For the past three years in late December, Dr. Amir Al-Khafaji, professor and department chair of civil engineering and construction at Bradley, has led a group of Bradley students on a 21-day adventure through Egypt. The students spend five days a week studying at the American University in Cairo from 8 a.m. to noon. They travel throughout the afternoons and evenings to places most people have only seen in pictures.
The $3,200 cost includes tuition for a three-credit-hour course as well as airfare, ground transportation, hotel accommodations (including five-star hotels), breakfasts, tickets to historical sites, a bus trip to Alexandria, riding a sleeping train to Luxor, a New Year’s Eve dinner cruise on the Nile which lasts until 3 a.m., and a farewell dinner. “Many of our civil engineering and construction students received financial support from Williams Brothers and River City Construction to help with the cost of the trip, and for this we are very grateful,” says Al-Khafaji.
This year, students had the option of taking a civil engineering and construction class, taught by F. Eugene Rebholz MBA '76, associate professor of civil engineering and construction, or an early history of the Middle East class, taught by Dr. Gregory Guzman, Caterpillar professor of history. When classes were not in session, students toured pyramids, dined on delicious cuisine, and immersed themselves in the Egyptian culture. Many students picked up a few phrases of the Arabic language while in Egypt, and even learned to bargain with the locals over the prices of souvenirs at the Khan al-Khalili Bazaar. Some of the historic locations on the itinerary were the Great Temples of Luxor and Karnak and the Valley of the Kings, the Roman Theatre, ancient Alexandria, the Egyptian Museum of Antiquities, and the Great Pyramids of Giza. “It was wonderful to see how our students bonded while being exposed to an awesome history and culture. We stayed at places that even tourists couldn’t afford!” says Al-Khafaji.
“Seeing the pyramids was beyond anything I could describe in words,” says political science major Erin Murphy ’06. “I really enjoyed touching the hieroglyphics that were 4,000 years old, stepping into the same tombs as the ancient Romans, and just feeling like a part of history.”
Al-Khafaji assures parents that every measure is taken to keep the students safe. “When the students arrive in Cairo, they become students of the American University in Cairo, which consists of a very international campus located in Cairo and a hostel on an island in the Nile,” says Al-Khafaji. “When we go out as a group, we are usually accompanied by armed guards. This year, the students, including my son Ali, went shopping and exploring without guards after seeing how safe the area was,” he adds.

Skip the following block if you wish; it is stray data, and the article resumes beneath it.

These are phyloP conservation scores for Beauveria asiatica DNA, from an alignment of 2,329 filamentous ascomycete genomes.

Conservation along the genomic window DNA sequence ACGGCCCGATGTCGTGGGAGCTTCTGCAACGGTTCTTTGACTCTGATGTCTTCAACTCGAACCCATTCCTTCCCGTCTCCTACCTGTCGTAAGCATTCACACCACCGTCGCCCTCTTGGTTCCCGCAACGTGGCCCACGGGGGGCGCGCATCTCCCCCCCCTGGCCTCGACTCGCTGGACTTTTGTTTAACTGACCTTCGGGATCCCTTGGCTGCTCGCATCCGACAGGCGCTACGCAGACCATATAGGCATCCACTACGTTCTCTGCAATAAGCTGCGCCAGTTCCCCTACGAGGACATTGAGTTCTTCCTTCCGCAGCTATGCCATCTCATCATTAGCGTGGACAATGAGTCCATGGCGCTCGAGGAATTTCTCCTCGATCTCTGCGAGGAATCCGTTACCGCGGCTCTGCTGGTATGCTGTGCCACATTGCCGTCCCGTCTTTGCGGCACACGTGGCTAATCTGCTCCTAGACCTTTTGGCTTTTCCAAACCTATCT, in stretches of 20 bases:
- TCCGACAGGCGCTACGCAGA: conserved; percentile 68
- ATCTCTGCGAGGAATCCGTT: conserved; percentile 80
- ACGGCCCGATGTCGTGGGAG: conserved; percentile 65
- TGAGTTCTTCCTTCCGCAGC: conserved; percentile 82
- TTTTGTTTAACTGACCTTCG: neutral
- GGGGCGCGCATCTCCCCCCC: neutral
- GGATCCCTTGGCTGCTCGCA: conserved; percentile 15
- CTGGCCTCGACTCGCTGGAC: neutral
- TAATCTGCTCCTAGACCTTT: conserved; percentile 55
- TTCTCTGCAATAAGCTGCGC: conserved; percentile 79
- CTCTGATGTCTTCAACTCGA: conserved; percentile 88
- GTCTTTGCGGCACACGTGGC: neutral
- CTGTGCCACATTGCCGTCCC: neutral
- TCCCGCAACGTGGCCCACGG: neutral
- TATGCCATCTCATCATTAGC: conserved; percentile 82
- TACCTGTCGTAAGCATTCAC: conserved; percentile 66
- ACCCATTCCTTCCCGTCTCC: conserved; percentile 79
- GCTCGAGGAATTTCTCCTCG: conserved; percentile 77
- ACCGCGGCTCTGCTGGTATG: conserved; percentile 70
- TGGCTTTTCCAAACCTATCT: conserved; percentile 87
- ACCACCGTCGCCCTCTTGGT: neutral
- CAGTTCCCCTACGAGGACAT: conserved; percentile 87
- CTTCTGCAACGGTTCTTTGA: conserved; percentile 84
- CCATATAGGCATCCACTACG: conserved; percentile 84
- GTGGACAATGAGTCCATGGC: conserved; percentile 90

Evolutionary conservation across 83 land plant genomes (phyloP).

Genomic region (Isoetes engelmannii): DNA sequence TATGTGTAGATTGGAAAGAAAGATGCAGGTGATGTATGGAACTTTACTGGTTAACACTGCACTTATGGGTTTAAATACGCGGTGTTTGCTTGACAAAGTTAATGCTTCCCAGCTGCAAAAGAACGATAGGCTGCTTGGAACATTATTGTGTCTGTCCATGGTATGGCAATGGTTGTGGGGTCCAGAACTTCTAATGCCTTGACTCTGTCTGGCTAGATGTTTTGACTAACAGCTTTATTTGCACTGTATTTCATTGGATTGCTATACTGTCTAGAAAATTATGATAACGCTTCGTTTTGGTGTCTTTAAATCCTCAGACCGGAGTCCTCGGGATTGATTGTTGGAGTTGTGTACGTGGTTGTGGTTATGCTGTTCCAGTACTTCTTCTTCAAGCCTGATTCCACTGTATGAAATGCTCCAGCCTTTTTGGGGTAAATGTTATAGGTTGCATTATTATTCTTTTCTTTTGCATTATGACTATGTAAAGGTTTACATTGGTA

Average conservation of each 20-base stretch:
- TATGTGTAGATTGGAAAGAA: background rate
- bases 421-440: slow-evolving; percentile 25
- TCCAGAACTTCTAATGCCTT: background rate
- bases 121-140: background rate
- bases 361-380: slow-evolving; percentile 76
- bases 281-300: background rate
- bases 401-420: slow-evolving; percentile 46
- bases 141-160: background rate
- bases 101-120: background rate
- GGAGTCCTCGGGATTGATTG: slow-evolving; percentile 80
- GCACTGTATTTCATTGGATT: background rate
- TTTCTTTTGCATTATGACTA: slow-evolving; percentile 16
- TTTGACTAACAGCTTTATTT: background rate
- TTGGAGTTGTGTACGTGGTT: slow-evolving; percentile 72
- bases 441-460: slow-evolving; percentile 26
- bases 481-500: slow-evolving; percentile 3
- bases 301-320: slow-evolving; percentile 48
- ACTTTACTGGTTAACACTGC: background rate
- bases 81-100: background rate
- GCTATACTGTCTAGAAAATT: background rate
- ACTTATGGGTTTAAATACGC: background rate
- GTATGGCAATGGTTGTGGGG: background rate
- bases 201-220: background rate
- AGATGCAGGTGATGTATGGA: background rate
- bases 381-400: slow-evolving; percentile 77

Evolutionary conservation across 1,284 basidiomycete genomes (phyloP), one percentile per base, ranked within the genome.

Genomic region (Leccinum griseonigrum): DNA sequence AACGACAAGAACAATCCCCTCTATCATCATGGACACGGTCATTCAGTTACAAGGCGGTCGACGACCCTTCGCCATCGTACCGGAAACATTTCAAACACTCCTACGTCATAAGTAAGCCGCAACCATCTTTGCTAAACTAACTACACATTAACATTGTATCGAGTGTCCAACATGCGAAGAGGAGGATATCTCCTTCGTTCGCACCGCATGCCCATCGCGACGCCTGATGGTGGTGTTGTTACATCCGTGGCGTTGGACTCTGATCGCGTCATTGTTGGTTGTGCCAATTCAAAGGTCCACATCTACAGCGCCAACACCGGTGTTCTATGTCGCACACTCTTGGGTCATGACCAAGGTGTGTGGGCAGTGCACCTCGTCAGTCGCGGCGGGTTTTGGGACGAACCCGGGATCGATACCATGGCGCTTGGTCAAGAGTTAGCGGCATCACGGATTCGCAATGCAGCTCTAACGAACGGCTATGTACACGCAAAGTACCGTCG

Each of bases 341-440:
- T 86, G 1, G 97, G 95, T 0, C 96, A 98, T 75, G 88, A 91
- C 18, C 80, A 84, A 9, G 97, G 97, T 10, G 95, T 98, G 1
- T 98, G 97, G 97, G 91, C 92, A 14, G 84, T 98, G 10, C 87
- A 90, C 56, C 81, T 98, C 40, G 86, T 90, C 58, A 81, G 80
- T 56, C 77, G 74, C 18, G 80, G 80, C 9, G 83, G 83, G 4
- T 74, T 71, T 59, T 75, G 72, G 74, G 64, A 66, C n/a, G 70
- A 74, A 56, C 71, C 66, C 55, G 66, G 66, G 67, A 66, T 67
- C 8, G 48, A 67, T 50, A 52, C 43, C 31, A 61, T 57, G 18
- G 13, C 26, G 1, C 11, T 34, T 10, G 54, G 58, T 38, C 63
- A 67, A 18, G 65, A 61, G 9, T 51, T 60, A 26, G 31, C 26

“My parents were concerned,” says Murphy, “but I just kept telling them that this was the safest way to visit Egypt—with a professor who speaks Arabic, knows the culture, and has connections.”
“We get into places
Al-Khafaji admits that orchestrating a trip such as this one requires the help of many Egyptians and friends at the American University in Cairo. “We have created contacts with a number of influential people in Egypt. They open doors for us and provide assistance when needed. We get into places and do things that others can’t,” says Al-Khafaji.
Adds Rebholz, “The Egyptians greeted us with open arms. At many shops, they would offer tea without expecting anything in return.”
Al-Khafaji says that everyone works together to ensure that the trip creates fond memories for the students. Throughout the trip, Rebholz shot and e-mailed photos that were uploaded daily to a Web site so families could see what their loved ones were doing in Egypt. Guzman helped make the tours more memorable by sharing his knowledge of ancient history with the students. And Al-Khafaji typically saves the highly anticipated visit to the Pyramids at Giza for last because he wants it to “be like the Super Bowl.”
“The trip is a life-changing and character-building experience that no course we offer on campus can match. It’s an opportunity for the students to experience a new world of possibilities they could never understand on their own,” adds Al-Khafaji. “Bradley is now recognized in Egypt for the integrity of its program and the quality of its students. I am proud of our students and faculty because they were professional, inquisitive, kind, and truly Bradley Braves.”
For more information about the program visit studyabroad.bradley.edu.
To see additional photos from this year’s trip, visit bradley.edu/academics/eng/Civil/Html/ then select the Study Abroad button and then Egypt from the menu.